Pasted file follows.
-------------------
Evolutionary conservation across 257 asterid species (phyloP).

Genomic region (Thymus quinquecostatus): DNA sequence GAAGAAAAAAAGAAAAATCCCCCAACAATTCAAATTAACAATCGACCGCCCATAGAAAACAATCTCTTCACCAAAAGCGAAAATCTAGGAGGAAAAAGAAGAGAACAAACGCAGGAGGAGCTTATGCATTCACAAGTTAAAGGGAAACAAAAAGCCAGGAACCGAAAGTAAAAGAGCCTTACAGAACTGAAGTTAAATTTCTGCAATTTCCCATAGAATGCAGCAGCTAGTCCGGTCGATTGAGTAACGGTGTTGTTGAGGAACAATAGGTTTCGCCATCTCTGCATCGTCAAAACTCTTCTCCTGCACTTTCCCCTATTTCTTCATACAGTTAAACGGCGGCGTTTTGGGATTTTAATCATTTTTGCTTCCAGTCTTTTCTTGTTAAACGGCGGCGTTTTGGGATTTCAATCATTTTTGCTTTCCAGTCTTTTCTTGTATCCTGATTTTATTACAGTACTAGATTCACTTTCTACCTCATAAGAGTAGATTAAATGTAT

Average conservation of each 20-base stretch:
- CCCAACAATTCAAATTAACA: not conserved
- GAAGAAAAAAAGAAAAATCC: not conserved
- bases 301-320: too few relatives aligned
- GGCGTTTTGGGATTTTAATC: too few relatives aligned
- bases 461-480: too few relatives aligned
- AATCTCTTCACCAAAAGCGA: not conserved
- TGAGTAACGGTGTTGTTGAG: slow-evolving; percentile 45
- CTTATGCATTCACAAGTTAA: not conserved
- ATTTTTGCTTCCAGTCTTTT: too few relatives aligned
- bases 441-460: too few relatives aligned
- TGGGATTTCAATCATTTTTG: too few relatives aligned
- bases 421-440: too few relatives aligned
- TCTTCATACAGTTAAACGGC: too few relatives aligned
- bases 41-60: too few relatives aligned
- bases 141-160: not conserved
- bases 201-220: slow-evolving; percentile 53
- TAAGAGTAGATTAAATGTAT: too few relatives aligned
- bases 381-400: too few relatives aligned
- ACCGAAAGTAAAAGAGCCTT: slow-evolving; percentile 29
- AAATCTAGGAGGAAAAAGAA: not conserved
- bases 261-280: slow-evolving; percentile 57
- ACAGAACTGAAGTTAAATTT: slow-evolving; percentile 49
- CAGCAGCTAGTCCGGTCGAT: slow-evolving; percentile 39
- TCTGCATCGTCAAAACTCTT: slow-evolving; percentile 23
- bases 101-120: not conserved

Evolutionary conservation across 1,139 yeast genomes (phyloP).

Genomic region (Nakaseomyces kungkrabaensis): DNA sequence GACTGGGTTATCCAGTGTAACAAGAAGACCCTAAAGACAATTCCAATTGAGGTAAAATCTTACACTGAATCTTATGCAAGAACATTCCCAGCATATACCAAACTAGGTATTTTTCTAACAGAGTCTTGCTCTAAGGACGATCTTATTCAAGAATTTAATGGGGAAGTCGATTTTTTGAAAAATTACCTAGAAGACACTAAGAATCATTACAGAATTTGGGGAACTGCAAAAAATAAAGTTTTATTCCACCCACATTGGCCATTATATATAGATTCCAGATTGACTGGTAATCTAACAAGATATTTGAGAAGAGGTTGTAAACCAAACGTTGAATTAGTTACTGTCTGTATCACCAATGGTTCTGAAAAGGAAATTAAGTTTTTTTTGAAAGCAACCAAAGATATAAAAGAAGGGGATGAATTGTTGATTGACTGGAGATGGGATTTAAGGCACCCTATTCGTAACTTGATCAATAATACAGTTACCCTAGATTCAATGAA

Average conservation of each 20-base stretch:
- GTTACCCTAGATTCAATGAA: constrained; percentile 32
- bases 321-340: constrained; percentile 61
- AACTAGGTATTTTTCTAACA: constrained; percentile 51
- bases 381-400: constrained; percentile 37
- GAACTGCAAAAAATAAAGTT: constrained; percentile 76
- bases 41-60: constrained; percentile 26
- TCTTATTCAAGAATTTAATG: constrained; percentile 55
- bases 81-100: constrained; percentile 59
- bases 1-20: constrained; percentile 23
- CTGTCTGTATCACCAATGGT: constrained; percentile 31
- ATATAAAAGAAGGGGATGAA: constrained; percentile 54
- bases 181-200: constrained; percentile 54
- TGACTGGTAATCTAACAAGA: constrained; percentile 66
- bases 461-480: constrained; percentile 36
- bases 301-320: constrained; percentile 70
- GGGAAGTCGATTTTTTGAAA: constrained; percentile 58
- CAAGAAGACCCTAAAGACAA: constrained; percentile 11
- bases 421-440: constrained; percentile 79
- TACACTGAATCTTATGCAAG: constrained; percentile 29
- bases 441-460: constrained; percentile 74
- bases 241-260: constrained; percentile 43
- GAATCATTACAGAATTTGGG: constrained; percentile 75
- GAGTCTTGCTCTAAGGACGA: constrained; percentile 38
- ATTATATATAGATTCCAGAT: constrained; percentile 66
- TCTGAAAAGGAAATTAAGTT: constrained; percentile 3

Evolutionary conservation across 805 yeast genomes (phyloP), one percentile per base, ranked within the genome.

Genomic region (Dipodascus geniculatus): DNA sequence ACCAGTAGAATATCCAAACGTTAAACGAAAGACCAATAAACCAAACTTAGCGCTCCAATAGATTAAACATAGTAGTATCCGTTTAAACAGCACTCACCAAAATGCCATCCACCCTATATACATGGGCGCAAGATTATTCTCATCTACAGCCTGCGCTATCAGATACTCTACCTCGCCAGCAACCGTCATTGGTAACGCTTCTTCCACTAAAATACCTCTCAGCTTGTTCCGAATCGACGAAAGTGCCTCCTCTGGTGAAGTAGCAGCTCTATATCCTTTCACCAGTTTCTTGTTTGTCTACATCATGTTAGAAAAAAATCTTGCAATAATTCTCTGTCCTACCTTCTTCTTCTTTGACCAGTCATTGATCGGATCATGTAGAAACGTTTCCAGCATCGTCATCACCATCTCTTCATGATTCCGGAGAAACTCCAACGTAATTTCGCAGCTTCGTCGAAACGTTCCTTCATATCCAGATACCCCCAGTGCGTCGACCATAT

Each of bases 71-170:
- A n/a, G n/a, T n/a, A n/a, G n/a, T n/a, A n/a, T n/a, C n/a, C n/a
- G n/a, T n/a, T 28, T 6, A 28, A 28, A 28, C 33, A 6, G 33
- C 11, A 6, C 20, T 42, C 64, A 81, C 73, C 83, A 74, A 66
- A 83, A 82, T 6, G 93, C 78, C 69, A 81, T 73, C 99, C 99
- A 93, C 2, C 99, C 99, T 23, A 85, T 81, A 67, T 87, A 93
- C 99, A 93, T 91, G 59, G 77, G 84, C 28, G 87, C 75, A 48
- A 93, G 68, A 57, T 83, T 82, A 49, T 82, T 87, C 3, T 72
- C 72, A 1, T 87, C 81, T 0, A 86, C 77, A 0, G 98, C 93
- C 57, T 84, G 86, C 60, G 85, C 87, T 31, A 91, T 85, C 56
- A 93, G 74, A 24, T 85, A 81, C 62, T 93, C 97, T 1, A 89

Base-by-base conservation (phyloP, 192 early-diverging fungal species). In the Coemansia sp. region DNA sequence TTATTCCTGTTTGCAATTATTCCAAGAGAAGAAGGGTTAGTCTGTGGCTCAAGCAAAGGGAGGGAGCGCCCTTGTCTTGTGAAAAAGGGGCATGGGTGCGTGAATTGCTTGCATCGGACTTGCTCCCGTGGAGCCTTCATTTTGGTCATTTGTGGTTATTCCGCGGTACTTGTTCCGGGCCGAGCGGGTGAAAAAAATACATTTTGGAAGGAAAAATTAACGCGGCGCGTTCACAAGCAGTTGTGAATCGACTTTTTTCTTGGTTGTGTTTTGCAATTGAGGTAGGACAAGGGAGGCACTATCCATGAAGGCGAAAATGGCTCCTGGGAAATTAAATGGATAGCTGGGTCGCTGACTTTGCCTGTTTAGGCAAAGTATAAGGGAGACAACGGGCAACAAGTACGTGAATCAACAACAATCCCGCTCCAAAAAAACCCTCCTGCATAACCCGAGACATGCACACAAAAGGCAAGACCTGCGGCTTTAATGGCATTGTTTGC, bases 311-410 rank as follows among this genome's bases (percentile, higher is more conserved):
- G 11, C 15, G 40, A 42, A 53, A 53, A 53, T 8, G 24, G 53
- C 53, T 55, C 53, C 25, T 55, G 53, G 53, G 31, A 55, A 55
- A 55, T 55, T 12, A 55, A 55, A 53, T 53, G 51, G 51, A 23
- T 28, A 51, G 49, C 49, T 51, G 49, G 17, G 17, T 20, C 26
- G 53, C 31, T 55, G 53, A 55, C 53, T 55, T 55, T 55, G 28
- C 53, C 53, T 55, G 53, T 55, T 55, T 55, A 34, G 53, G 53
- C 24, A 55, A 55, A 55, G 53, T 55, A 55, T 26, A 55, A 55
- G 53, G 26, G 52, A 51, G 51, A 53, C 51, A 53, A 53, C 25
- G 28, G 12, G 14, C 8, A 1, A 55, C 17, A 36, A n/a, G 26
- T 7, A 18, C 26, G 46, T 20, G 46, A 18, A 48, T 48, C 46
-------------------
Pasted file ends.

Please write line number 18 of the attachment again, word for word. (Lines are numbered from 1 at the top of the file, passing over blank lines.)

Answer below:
- bases 141-160: not conserved